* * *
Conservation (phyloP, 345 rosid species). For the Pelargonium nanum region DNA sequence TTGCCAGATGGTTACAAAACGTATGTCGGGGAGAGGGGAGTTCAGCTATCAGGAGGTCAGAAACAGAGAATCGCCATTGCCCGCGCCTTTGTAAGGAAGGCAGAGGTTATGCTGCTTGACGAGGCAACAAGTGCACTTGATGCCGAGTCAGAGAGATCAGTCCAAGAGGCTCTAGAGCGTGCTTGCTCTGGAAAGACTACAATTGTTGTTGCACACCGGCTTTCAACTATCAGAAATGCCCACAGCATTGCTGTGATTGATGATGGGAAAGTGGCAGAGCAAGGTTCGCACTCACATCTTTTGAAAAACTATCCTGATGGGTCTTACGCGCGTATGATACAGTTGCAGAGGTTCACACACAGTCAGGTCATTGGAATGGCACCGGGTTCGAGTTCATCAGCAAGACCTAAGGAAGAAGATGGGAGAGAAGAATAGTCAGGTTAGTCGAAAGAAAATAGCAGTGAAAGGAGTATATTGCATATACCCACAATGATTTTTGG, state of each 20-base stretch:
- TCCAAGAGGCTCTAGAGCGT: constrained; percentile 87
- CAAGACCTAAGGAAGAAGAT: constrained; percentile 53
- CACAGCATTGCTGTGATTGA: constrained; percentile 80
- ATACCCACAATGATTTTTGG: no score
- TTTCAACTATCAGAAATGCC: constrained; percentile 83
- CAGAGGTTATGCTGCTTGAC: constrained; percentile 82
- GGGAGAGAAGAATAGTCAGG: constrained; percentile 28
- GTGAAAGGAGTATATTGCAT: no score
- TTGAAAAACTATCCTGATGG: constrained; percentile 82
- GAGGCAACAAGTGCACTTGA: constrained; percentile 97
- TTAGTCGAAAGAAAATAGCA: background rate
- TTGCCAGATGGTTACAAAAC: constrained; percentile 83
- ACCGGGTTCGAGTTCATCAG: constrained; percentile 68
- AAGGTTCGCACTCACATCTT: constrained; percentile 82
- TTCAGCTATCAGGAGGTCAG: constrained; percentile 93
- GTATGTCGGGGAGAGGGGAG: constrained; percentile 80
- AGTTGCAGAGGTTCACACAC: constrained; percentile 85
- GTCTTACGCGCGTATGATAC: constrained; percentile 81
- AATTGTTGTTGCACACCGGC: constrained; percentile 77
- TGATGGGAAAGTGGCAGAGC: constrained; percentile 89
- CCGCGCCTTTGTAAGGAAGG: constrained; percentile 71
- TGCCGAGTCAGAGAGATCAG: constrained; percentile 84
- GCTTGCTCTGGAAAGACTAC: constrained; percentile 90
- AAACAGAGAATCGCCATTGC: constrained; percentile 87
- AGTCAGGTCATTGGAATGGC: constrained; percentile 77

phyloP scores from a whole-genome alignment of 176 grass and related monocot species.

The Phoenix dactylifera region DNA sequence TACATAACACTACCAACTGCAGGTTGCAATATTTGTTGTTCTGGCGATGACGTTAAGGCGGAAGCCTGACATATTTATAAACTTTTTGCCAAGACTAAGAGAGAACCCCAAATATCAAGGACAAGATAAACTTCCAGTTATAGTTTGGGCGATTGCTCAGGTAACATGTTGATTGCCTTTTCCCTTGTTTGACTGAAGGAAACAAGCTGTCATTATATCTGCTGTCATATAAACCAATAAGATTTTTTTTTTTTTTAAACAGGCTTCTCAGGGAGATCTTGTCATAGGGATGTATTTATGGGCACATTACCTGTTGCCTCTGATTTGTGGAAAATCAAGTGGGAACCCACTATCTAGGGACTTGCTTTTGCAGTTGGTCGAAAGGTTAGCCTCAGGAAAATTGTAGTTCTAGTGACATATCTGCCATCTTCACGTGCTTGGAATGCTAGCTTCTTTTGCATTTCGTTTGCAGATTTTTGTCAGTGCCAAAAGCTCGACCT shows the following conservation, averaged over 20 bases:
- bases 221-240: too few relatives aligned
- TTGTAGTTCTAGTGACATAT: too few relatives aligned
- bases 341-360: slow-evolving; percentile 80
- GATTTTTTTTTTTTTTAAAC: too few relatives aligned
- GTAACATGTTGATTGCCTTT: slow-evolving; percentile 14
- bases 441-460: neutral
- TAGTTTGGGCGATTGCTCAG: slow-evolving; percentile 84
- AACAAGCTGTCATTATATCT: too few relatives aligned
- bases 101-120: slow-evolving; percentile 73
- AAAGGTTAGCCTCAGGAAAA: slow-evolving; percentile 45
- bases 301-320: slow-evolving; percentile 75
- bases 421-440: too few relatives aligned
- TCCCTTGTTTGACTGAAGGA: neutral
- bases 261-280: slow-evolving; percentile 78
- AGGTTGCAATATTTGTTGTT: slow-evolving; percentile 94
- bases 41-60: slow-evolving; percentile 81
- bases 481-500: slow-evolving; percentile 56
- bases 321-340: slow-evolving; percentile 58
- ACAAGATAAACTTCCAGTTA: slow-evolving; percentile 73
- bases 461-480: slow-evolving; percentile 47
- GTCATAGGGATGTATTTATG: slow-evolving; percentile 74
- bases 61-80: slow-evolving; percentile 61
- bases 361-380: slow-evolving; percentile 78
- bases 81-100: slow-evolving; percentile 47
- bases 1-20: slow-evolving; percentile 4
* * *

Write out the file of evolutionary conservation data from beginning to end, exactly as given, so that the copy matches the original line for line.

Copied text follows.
Conservation (phyloP, 345 rosid species). For the Pelargonium nanum region DNA sequence TTGCCAGATGGTTACAAAACGTATGTCGGGGAGAGGGGAGTTCAGCTATCAGGAGGTCAGAAACAGAGAATCGCCATTGCCCGCGCCTTTGTAAGGAAGGCAGAGGTTATGCTGCTTGACGAGGCAACAAGTGCACTTGATGCCGAGTCAGAGAGATCAGTCCAAGAGGCTCTAGAGCGTGCTTGCTCTGGAAAGACTACAATTGTTGTTGCACACCGGCTTTCAACTATCAGAAATGCCCACAGCATTGCTGTGATTGATGATGGGAAAGTGGCAGAGCAAGGTTCGCACTCACATCTTTTGAAAAACTATCCTGATGGGTCTTACGCGCGTATGATACAGTTGCAGAGGTTCACACACAGTCAGGTCATTGGAATGGCACCGGGTTCGAGTTCATCAGCAAGACCTAAGGAAGAAGATGGGAGAGAAGAATAGTCAGGTTAGTCGAAAGAAAATAGCAGTGAAAGGAGTATATTGCATATACCCACAATGATTTTTGG, state of each 20-base stretch:
- TCCAAGAGGCTCTAGAGCGT: constrained; percentile 87
- CAAGACCTAAGGAAGAAGAT: constrained; percentile 53
- CACAGCATTGCTGTGATTGA: constrained; percentile 80
- ATACCCACAATGATTTTTGG: no score
- TTTCAACTATCAGAAATGCC: constrained; percentile 83
- CAGAGGTTATGCTGCTTGAC: constrained; percentile 82
- GGGAGAGAAGAATAGTCAGG: constrained; percentile 28
- GTGAAAGGAGTATATTGCAT: no score
- TTGAAAAACTATCCTGATGG: constrained; percentile 82
- GAGGCAACAAGTGCACTTGA: constrained; percentile 97
- TTAGTCGAAAGAAAATAGCA: background rate
- TTGCCAGATGGTTACAAAAC: constrained; percentile 83
- ACCGGGTTCGAGTTCATCAG: constrained; percentile 68
- AAGGTTCGCACTCACATCTT: constrained; percentile 82
- TTCAGCTATCAGGAGGTCAG: constrained; percentile 93
- GTATGTCGGGGAGAGGGGAG: constrained; percentile 80
- AGTTGCAGAGGTTCACACAC: constrained; percentile 85
- GTCTTACGCGCGTATGATAC: constrained; percentile 81
- AATTGTTGTTGCACACCGGC: constrained; percentile 77
- TGATGGGAAAGTGGCAGAGC: constrained; percentile 89
- CCGCGCCTTTGTAAGGAAGG: constrained; percentile 71
- TGCCGAGTCAGAGAGATCAG: constrained; percentile 84
- GCTTGCTCTGGAAAGACTAC: constrained; percentile 90
- AAACAGAGAATCGCCATTGC: constrained; percentile 87
- AGTCAGGTCATTGGAATGGC: constrained; percentile 77

phyloP scores from a whole-genome alignment of 176 grass and related monocot species.

The Phoenix dactylifera region DNA sequence TACATAACACTACCAACTGCAGGTTGCAATATTTGTTGTTCTGGCGATGACGTTAAGGCGGAAGCCTGACATATTTATAAACTTTTTGCCAAGACTAAGAGAGAACCCCAAATATCAAGGACAAGATAAACTTCCAGTTATAGTTTGGGCGATTGCTCAGGTAACATGTTGATTGCCTTTTCCCTTGTTTGACTGAAGGAAACAAGCTGTCATTATATCTGCTGTCATATAAACCAATAAGATTTTTTTTTTTTTTAAACAGGCTTCTCAGGGAGATCTTGTCATAGGGATGTATTTATGGGCACATTACCTGTTGCCTCTGATTTGTGGAAAATCAAGTGGGAACCCACTATCTAGGGACTTGCTTTTGCAGTTGGTCGAAAGGTTAGCCTCAGGAAAATTGTAGTTCTAGTGACATATCTGCCATCTTCACGTGCTTGGAATGCTAGCTTCTTTTGCATTTCGTTTGCAGATTTTTGTCAGTGCCAAAAGCTCGACCT shows the following conservation, averaged over 20 bases:
- bases 221-240: too few relatives aligned
- TTGTAGTTCTAGTGACATAT: too few relatives aligned
- bases 341-360: slow-evolving; percentile 80
- GATTTTTTTTTTTTTTAAAC: too few relatives aligned
- GTAACATGTTGATTGCCTTT: slow-evolving; percentile 14
- bases 441-460: neutral
- TAGTTTGGGCGATTGCTCAG: slow-evolving; percentile 84
- AACAAGCTGTCATTATATCT: too few relatives aligned
- bases 101-120: slow-evolving; percentile 73
- AAAGGTTAGCCTCAGGAAAA: slow-evolving; percentile 45
- bases 301-320: slow-evolving; percentile 75
- bases 421-440: too few relatives aligned
- TCCCTTGTTTGACTGAAGGA: neutral
- bases 261-280: slow-evolving; percentile 78
- AGGTTGCAATATTTGTTGTT: slow-evolving; percentile 94
- bases 41-60: slow-evolving; percentile 81
- bases 481-500: slow-evolving; percentile 56
- bases 321-340: slow-evolving; percentile 58
- ACAAGATAAACTTCCAGTTA: slow-evolving; percentile 73
- bases 461-480: slow-evolving; percentile 47
- GTCATAGGGATGTATTTATG: slow-evolving; percentile 74
- bases 61-80: slow-evolving; percentile 61
- bases 361-380: slow-evolving; percentile 78
- bases 81-100: slow-evolving; percentile 47
- bases 1-20: slow-evolving; percentile 4